Ethica connects “consumers and companies that share a commitment to social and environmental responsibility.” They sell various fashion pieces from a wide range of designers who are committed to “sourcing ecologically responsible materials, developing sustainable production processes, treating their workers well, and giving to charity.” Read more here and here.
Reformation is committed to making “killer clothes that don’t kill the environment.” Each piece is crafted from different materials, and many are crafted entirely from scrap fabric. You can find out exactly what has been used to create their amazing pieces on each individual product page.
Everlane cuts out the middlemen of traditional fashion production, uses high quality fabrics, and uses the best factories they can find. Information about the production of each garment is available on its individual product page. Learn more here.
Nisolo sells beautiful and simple men’s and women’s shoes, bags, and accessories. They operate with a “hand-up model that empowers makers in emerging economies by connecting them to the global marketplace in a responsible manner.” They “facilitate international market access, pay above fair trade wages, offer skills training, and provide safe working conditions” for the artisans who craft their beautiful shoes, which provides them with “consistent employment, an average income increase of 300% per producer, improved living conditions, inaugural access to education and savings, and above all, dignity and empowerment.” And did I say that their shoes are beautiful?! Learn more here and here.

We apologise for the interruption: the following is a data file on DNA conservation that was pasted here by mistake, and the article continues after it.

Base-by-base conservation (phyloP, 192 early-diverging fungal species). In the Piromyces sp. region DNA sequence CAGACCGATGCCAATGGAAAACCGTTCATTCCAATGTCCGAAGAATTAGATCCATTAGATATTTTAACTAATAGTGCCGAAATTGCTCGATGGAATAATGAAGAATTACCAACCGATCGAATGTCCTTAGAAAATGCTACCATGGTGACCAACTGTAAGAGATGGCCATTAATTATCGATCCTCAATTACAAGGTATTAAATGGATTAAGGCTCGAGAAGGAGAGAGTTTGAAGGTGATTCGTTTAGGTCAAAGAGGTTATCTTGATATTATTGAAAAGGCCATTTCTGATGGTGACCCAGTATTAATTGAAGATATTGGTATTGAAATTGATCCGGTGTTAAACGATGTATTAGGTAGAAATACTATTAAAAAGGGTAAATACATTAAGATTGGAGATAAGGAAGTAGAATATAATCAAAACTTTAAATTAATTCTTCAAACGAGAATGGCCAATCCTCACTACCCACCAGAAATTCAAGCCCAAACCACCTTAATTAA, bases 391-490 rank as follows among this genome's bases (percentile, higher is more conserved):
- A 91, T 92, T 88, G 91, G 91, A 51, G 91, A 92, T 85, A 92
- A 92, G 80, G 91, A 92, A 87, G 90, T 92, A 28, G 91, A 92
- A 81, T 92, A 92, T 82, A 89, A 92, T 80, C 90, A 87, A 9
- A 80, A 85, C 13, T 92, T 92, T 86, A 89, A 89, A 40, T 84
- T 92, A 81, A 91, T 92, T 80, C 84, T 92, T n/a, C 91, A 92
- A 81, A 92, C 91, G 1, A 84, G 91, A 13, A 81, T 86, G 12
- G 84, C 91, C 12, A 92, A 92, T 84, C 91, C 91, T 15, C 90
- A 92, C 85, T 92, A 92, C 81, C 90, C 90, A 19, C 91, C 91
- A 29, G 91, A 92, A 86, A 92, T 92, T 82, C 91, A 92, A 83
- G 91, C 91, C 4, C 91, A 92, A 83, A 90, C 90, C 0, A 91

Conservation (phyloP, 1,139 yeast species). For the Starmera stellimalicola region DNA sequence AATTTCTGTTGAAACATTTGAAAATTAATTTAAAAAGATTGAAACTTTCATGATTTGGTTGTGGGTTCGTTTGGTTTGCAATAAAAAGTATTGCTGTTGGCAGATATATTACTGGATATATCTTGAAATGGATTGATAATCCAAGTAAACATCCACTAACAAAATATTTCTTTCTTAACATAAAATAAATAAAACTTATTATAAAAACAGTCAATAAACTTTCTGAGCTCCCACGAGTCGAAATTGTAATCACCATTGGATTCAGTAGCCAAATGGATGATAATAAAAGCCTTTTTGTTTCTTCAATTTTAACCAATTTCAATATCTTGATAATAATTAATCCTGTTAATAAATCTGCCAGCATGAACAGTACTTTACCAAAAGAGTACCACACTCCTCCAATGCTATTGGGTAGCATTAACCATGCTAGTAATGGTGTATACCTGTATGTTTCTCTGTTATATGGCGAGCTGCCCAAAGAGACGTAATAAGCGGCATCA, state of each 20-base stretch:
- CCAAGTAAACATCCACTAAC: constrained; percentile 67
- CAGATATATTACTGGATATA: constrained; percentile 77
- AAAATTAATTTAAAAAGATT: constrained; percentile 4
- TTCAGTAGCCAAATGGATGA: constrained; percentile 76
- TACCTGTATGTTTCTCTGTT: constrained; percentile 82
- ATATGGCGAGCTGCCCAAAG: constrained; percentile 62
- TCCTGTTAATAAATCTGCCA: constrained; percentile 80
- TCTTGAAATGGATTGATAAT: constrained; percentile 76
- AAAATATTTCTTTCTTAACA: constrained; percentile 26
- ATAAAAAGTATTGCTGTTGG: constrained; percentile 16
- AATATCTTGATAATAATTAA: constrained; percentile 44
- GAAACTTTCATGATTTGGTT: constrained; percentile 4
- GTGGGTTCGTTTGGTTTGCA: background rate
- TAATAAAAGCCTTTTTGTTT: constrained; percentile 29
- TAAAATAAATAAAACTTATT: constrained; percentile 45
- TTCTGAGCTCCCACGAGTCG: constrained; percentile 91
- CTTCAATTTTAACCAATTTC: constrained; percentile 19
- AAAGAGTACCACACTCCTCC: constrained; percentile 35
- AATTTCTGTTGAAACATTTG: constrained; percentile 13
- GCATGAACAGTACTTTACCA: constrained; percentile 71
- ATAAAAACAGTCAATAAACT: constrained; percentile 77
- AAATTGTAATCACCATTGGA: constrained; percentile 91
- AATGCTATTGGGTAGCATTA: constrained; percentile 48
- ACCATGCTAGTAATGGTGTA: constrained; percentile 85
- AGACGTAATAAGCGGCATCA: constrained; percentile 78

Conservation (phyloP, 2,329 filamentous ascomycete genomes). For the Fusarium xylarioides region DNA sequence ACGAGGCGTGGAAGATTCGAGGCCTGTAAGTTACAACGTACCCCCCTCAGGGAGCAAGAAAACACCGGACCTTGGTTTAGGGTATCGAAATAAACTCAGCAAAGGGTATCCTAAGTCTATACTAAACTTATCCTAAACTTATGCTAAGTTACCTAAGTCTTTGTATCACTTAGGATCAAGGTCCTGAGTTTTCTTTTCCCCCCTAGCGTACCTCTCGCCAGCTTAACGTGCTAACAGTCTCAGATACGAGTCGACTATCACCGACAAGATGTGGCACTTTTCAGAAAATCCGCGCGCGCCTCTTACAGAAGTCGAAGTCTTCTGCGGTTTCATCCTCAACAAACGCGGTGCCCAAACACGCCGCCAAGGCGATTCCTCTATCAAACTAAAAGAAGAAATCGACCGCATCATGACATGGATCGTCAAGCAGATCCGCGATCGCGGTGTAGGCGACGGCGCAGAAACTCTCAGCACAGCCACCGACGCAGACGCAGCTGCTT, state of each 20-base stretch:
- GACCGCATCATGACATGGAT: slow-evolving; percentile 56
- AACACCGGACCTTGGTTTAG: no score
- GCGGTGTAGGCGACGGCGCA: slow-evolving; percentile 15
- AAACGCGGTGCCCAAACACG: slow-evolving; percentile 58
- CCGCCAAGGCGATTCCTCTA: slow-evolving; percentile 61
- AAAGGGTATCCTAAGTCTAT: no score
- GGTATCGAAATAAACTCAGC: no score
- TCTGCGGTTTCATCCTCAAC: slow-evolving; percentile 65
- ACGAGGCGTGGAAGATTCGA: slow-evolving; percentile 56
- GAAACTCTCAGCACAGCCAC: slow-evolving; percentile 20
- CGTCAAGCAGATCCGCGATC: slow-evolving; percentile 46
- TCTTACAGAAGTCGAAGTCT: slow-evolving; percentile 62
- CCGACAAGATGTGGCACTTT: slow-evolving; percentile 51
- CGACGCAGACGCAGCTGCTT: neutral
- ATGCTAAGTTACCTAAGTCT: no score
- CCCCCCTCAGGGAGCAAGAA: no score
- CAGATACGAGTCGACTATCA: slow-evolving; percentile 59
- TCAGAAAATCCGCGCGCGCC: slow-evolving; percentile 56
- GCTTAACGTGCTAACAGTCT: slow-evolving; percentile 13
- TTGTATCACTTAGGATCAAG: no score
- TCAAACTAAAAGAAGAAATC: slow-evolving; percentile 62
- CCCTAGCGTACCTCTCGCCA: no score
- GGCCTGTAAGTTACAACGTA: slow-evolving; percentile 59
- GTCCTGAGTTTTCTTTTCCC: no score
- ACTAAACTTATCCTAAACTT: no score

Zady is the perfect antidote to Fast Fashion. They believe that “we should not be compelled to accept throwaway goods as a way of life” by “[buying] more and more instead of buying ‘good.’” It’s like they’re speaking my language. Learn more about Zady here.
This is only a small sample of all the great companies doing great things for great people out there. I hope you’ve found it helpful.
I want to hear from you! What are some of your favorite companies committed to ethics, fair trade, sustainability, and the like? How much are you wiling to spend on a piece of clothing if you knew it was truly benefiting people?
Keep an eye out for next month’s post. I have a huge and daunting task on my plate for July.
Excellent points made on the true cost of goods! (And thanks for the shout-out! <3)
1. Take a picture. (Either of an Imagine Goods item you already own, or something you saw on our website that you love!)
2. Tag imaginegoods. (On Tumblr, Facebook, Twitter, or Instagram)
3. You’re all done! (Each post counts as a separate entry; drawing will be held on June 30.)
(Yes, there are some legal-schmegal things to say about this. See here if you’re into that kind of thing.)